In the April 16th, 2012 issue of the Orange County Register Michael Hewitt wrote about his reactions to the HBO production of A Game of Thrones (I’d provide a link to the article but the Register now charges for content.). I e-mailed my reaction to his story:
I couldn’t help but chuckle at and sympathize with your reactions to George R. R. Martin’s A Game of Thrones.
I read the first book in the A Song of Fire and Ice series several years ago after picking up a used copy in Camelot Books in Fountain Valley. I found A Game of Thrones to be well-written and interesting. I went back and picked up the other three books a short time later. The second and third books were ok but not as good as the first; the fourth was a great disappointment – nothing but tying up loose ends with, mostly, minor characters.
Last year one of my students, a seventh grade boy, was reading the fifth book, A Dance with Dragons, during our twenty minute Homeroom/Reading Break and I struck up a conversation with him about the series. Here was a kid reading fantasy at the same age I had discovered Tolkien and C. S. Lewis. He later gave me a copy of Dragons as a retirement gift (after forty years in junior high/middle school).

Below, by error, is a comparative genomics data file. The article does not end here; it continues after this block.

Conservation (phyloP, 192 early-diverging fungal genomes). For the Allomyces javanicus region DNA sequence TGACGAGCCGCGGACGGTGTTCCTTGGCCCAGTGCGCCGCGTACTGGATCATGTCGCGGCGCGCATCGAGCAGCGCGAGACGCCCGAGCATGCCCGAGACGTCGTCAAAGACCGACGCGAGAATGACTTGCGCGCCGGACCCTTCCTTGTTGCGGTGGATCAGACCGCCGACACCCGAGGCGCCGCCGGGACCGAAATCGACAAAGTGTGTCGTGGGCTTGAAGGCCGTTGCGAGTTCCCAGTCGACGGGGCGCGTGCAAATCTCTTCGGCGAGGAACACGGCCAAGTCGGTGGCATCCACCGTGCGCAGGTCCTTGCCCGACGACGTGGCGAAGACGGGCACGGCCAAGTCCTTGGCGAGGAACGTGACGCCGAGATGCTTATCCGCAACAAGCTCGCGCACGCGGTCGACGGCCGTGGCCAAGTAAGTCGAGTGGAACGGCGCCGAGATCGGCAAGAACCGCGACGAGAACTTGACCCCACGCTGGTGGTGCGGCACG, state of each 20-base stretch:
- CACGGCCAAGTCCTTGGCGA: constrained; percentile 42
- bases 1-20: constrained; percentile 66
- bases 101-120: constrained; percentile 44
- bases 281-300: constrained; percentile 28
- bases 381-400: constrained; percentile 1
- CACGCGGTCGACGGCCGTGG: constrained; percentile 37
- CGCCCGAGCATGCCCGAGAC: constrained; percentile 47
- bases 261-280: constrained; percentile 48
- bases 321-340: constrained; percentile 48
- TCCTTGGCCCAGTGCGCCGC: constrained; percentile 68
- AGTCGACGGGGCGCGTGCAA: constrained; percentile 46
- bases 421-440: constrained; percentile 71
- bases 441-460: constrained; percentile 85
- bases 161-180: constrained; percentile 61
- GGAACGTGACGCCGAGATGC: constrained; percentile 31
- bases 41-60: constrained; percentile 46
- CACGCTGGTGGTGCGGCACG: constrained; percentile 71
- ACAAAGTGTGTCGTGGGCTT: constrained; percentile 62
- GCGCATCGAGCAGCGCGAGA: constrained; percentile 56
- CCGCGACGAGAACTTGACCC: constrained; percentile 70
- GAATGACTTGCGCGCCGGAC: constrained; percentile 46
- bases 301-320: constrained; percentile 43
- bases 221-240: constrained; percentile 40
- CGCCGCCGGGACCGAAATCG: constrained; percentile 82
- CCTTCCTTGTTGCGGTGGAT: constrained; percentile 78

I took the book on vacation and was about halfway through when I discovered, in North Dakota, that I had left the book in Minnesota.
I understand the way you feel about the HBO series based on these novels. I am a fan of the genre and I can’t seem to get excited about the series. Some of the individual episodes are quite good, but something is lacking. I want to like it and look forward to what is coming – but it just doesn’t seem to matter. Maybe it just doesn’t equal what I have in my imagination, Jon and Daenerys sure don’t. The Rest? I don’t know.
Tolkien needed four books to tell his story; Martin needs six (The Winds of Winter), seven (A Dream of Spring) or more to tell his. What was really necessary was a good editor and/or publisher who was more interested in quality rather than quantity and money. The story and characters would have made a good trilogy with, maybe, some of the plot lines and characters transported into another storyline.
Who knows, with luck Martin will finish A Song of Fire and Ice as well as he started it – and in the not too distant and wordy future.
And his reply:
I was a big fan of Lord of the Rings as a kid; I read the books several times by the time I graduated from high school. But for some reason I never progressed beyond that in the fantasy realm. If I recall correctly, an attempt at the Gormenghast books did me in.
I hope Mr. Martin gets around to finishing his series. I gather his slow writing has become something of a joke in the fan community.
As for the show, it often seems that fans of books are let down when the characters that they pictured in their minds become “fixed” in real people for TV or movies. There is bound to be disappointment.
I hope you enjoy finishing the book when you get back to mosquito country.